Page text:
The real reason you go to Vietnam is because you accidentally see your soon-to-be-ex-husband kiss someone else. At first you think, oh, it’s a fling. Whatever. They’re drunk. It’s a party. But then he puts his hand on the small of her back exactly the way he used to do to you. It means, “I got you.” And when he did it to you, it made you feel safe. And you realize he will never do that to you again. And it breaks your heart again. After you thought your heart was so broken that it could never get any more broken. You thought it was safe. But it somehow finds a new way to break. Because even though you’re the one who asked for this, now that you’ve got it you are completely adrift. With no compass, or map, or sense of where to go or what … so you go to Vietnam. You think you might find community, a sense of connection to something bigger, but you don’t. In fact, you feel more alone than you did before you left … But you survive. You learn that you can survive being alone.
The words are accompanied by a montage of Diane living through the narrated scenes: standing sheepishly as she did as a young girl, hands folded in front, knees bent inward, introspective and unsure. It is the expression of being alone and adrift all at once. I imagine it’s a feeling many have felt in some ways over the course of their lives. But the colossal weight of such feelings in your adulthood, with divorce and separations and sorrow and pains that go beyond pain … well, when you empathize with those experiences, your sorrows can’t help but erupt from you like vomit. Because the show is painfully true. But it’s not just that the show can express this truth in and of itself; it’s the story’s deft expression of it, its ability to guide us to this cathartic moment using every preceding scene to deepen our understanding of it. And to do it so seamlessly that the strings of creating such a moment seem invisible?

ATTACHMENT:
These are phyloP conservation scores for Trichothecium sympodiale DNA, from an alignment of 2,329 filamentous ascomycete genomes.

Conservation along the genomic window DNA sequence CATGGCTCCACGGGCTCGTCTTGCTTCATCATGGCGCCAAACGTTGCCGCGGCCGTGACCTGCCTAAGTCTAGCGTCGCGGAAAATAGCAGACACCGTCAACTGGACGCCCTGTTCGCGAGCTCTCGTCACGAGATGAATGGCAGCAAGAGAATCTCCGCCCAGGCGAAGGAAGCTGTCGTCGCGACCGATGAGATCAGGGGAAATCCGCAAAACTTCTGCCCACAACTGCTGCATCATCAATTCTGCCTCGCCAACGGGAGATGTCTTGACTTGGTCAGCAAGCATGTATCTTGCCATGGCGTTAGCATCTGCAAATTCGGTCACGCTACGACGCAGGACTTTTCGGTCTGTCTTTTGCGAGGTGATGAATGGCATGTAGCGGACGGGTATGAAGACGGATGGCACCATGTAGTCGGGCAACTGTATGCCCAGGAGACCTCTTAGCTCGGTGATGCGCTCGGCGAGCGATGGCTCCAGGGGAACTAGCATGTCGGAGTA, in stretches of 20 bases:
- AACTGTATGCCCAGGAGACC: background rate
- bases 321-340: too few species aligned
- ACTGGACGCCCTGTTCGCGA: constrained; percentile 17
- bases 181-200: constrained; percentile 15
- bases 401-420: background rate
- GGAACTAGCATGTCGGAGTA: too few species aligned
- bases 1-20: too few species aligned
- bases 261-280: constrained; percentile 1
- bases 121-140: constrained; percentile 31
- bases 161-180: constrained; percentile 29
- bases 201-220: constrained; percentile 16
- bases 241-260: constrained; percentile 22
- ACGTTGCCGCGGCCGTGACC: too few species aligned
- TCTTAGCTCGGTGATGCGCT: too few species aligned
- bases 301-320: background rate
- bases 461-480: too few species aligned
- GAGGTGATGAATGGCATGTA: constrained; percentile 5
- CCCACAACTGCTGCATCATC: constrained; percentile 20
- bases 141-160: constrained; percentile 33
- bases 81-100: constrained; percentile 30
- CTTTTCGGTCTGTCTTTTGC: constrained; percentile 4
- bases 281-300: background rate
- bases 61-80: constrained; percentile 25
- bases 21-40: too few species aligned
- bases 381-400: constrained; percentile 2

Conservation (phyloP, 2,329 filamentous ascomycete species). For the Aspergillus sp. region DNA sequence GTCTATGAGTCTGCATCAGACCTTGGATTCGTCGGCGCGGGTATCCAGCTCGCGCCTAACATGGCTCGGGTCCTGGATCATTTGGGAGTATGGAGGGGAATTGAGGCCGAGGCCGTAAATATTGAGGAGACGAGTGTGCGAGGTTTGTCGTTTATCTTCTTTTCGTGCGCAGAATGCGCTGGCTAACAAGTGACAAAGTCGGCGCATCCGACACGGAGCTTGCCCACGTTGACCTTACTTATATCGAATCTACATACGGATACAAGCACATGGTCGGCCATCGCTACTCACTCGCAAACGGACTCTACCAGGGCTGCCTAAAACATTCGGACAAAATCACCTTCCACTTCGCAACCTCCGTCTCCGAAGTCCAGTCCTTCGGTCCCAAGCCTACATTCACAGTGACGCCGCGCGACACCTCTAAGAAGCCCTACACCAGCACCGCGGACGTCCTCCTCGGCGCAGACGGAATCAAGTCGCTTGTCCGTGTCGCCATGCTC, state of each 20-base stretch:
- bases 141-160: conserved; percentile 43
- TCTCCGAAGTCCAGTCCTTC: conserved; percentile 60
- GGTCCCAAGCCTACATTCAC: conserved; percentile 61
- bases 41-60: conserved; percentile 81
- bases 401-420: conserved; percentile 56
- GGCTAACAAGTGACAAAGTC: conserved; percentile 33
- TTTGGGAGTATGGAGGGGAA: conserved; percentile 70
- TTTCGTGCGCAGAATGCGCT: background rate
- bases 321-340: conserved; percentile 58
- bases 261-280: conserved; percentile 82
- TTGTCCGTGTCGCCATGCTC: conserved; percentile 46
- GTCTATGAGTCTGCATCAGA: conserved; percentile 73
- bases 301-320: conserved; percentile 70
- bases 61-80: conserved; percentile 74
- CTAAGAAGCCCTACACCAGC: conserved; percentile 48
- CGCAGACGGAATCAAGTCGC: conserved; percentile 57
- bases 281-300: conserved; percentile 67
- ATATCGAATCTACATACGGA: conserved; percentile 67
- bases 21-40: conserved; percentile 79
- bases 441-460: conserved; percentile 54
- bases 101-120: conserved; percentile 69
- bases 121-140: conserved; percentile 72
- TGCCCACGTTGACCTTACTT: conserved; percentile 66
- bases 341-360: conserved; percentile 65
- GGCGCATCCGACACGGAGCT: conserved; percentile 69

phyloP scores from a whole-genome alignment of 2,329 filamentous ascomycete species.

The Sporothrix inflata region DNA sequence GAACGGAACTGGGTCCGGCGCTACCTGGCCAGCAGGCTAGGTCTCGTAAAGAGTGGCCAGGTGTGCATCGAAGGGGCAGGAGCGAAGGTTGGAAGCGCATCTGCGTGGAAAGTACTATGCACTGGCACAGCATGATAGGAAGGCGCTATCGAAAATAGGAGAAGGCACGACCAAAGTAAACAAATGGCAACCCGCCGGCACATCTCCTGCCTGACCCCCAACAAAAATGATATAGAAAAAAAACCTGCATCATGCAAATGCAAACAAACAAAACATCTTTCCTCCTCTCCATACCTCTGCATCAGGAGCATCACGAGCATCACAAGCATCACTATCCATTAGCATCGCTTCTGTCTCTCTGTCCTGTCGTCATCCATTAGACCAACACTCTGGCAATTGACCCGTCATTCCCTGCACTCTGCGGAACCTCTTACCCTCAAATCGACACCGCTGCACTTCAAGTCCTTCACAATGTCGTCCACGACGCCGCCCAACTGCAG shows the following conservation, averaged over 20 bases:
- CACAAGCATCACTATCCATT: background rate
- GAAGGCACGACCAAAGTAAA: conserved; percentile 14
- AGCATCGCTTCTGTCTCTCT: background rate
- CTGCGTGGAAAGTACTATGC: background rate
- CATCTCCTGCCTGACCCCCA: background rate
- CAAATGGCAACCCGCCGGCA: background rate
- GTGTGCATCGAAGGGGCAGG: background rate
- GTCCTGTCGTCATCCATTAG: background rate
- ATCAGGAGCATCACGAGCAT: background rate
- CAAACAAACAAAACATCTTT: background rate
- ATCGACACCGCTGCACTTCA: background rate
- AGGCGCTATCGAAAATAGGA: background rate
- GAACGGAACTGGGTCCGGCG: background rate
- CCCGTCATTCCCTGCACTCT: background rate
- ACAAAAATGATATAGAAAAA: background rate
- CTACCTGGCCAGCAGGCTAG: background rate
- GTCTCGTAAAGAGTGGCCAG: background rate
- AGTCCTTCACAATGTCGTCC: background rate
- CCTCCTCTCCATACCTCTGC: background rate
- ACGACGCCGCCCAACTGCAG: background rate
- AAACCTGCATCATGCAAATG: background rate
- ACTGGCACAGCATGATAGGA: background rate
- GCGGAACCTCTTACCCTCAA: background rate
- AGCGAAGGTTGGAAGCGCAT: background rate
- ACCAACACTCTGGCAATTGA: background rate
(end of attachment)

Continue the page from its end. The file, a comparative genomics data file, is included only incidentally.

Best Jokes & Other Notes
• “That screen is my supervisor.”
• “I’m sorry this is turning into a Todd story.”
• “Okay, you get two more divorce means, but then that’s it. I’m cutting you off.”
• Hanoiwoo Studios: The commitment to the woo gags are nothing if not … committed.
• “Love what you did to your neck!”
• The episode’s little mention of the down payment on the strip club set we know is likely another great interconnected structural set-up to something that will come later (given that, in the episode prior, we know they ended up not filming that scene and going with the personal nudity). Just another reason I love this show.
• This episode can’t help but bring up the ongoing issue of what happens when white voice actors end up voicing non-white parts. It’s an issue where the industry’s conventional wisdom has really shifted since the show’s inception. And while I know the production has been hyper-cognizant of it since, it’s often easy to ignore because the character’s race doesn’t often come into play. But then the issue becomes all the more apparent when Alison Brie starts talking about her connection to her Vietnamese heritage. But there’s not quite a real way to divorce it, especially how she is Diane. But I even question my own belief in such an assumption. After all, I’m all for Hank Azaria transferring over the role of Apu, so why not here? Why not now? The questions can’t help but linger.
• Best Bit-Part Animal: gotta go with Hipster Party Yak, in overalls.